Kudzai Biri, a Zimbabwean-born professor at the University of Bamberg in Germany, says the close relationship between politics and religion has made it difficult to tackle child marriage. Politicians protect sects like Marange in order to gain votes, she says, a practice that late former president Robert Mugabe normalized and which has continued under the current president.
“They are sacrificing social justice for political gain,” Biri says.
The Marange sect’s political connections extend all the way to the highest levels of government.
Mugabe and Mnangagwa had addressed congregations of worshipers in Marange at the invitation of high priest Noah Taguta, the sect’s late leader. When Taguta died on April 17 at the age of 82, Mnangagwa said the government would cover part of the funeral costs.
The president also sent a delegation of ministers to deliver his condolence message in which he described Taguta as a leader who “lit up the life of the little girl in the church.”
Abraham Mafararikwa, one of the main leaders of Marange, denies that the church tries to influence politicians in order to gain government protection.
“Our church is not involved in politics because politics is a dirty game,” he says.
Mafararikwa acknowledges that Anna was a member of his church, but he denies that his church condones child marriage. The church automatically expels those who marry underage girls, he says.
“These are all rumors from people who want to tarnish the image of our church,” he says.
But interviews with some churchgoers contradict this.
Mary, who declined to give her surname for fear of repercussions, says she was born and raised in the church and is a firm believer in its teachings. Mary (37) says that when she was 15, her parents married her off to a 27-year-old man in church. She says child marriage still happens in the church and she defends the practice.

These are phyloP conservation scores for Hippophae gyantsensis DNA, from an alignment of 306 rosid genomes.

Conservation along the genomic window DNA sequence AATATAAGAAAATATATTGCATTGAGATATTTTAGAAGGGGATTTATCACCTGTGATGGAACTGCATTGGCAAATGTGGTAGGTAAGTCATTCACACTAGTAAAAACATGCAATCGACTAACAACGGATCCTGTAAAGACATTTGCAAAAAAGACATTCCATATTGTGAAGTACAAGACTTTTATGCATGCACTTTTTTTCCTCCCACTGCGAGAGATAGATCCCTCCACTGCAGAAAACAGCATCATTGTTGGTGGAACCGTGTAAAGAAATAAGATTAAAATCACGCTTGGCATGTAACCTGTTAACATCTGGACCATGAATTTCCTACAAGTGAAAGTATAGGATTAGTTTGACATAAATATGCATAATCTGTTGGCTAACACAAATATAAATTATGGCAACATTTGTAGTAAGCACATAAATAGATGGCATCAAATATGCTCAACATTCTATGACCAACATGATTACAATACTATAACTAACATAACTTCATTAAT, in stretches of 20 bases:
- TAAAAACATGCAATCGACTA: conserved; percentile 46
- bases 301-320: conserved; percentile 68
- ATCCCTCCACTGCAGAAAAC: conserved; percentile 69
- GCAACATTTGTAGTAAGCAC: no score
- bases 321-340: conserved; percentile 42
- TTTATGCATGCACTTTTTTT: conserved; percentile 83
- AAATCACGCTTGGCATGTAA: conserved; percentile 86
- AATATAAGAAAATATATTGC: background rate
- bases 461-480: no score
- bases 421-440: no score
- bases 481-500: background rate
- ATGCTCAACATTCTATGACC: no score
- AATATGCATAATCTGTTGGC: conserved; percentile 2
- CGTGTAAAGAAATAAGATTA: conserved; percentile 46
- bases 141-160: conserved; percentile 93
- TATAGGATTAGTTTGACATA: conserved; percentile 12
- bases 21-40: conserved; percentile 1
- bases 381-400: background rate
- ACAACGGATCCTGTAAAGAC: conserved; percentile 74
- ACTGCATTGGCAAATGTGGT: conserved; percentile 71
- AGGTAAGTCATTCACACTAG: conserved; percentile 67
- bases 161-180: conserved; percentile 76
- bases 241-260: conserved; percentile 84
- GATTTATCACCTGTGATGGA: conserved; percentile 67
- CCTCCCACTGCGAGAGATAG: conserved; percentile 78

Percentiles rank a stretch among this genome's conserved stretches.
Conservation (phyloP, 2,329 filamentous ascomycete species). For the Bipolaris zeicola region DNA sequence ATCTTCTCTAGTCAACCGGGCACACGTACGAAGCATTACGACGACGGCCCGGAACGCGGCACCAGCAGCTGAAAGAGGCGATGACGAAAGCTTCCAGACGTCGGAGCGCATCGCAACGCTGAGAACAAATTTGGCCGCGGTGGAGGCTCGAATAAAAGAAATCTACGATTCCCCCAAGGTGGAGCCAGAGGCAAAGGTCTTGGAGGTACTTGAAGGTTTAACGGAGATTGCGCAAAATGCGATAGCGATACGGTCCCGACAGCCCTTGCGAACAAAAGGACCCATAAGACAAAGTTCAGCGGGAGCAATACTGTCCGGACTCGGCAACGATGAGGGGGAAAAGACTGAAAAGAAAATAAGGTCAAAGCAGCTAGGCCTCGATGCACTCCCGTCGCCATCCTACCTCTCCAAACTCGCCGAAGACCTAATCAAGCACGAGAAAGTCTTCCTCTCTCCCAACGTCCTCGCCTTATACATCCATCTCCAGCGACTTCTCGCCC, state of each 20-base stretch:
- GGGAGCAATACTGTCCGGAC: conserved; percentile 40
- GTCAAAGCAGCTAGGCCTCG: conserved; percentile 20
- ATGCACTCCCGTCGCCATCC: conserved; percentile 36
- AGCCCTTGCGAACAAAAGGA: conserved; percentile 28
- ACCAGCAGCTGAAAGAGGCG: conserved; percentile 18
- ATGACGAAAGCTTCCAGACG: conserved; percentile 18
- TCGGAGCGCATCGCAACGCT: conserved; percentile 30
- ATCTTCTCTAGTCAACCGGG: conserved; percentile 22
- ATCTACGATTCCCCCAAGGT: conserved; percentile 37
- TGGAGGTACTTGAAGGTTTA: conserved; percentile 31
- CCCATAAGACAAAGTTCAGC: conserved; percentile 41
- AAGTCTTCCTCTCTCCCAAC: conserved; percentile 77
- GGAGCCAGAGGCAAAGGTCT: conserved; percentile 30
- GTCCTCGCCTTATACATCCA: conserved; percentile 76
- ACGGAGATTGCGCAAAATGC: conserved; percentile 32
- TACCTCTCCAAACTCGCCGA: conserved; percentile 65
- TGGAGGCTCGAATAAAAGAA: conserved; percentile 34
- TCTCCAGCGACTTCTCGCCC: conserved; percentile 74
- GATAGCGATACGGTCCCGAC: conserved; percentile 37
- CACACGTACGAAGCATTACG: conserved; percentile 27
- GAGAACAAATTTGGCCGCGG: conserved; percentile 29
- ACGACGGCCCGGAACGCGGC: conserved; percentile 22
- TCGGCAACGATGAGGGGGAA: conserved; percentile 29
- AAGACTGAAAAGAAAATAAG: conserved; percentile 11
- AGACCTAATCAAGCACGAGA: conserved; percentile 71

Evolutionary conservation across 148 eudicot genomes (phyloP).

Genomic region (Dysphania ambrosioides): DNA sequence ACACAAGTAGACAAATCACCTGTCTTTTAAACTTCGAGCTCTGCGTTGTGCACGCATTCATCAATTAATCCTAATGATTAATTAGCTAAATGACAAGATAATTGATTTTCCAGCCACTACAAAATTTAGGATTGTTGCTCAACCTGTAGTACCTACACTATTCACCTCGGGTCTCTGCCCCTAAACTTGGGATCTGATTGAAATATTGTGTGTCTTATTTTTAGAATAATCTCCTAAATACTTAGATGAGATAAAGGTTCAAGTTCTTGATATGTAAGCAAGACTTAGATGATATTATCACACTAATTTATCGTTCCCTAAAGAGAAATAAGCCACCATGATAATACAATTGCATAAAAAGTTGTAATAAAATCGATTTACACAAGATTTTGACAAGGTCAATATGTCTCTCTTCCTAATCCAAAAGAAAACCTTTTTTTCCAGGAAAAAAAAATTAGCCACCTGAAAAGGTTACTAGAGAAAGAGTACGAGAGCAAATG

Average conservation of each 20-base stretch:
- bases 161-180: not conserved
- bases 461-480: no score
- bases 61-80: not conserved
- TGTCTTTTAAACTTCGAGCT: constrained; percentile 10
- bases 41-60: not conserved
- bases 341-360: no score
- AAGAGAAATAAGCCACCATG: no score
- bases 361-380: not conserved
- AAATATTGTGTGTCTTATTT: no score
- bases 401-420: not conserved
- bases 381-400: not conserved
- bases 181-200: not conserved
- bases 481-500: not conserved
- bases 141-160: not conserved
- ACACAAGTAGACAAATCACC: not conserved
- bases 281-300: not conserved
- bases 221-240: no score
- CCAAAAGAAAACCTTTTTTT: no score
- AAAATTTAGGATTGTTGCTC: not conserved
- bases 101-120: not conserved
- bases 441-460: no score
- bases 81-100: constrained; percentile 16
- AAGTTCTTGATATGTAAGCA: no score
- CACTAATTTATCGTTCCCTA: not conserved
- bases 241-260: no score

“People condemn our church for marrying off young children, but children as young as fifth graders engage in sex,” she says.
“A minor who has gone to see her husband to have sex is better than one who does it outside marriage.”
Unlike Mary, Patricia Moyo says she and her family decided to leave the church in Marange after decades of faith. Moyo was born in the church, married, and had nine children, none of whom were vaccinated.
In eight years, four of the children, aged 1 to 7, have died because Marange members are not allowed to seek treatment in hospitals, she said.
“The loss of a child is the most painful thing a mother can experience,” says Moyo. When her other five children contracted measles in 2020, Moyo defied the church and immediately took them to a nearby hospital.
After their recovery, she decided to walk away from the church she had known all her life.
She says the decision not to take her other four children to hospital before they die still haunts her.
“It was my duty to protect my children,” she said, holding back tears. “I let them down and I regret the choices I made.”
Although Permanent Secretary Nhepera says the government is investigating each case thoroughly, critics find it hard to believe justice has been served for Anna. Her parents were charged, but were only fined for trying to mislead investigators. Momberume, her husband, was arrested, charged and released on bail before failing to appear for a scheduled court date in November, said Brian Majamanda, the lawyer representing him. Neither the lawyer nor the police know where he is. — World press review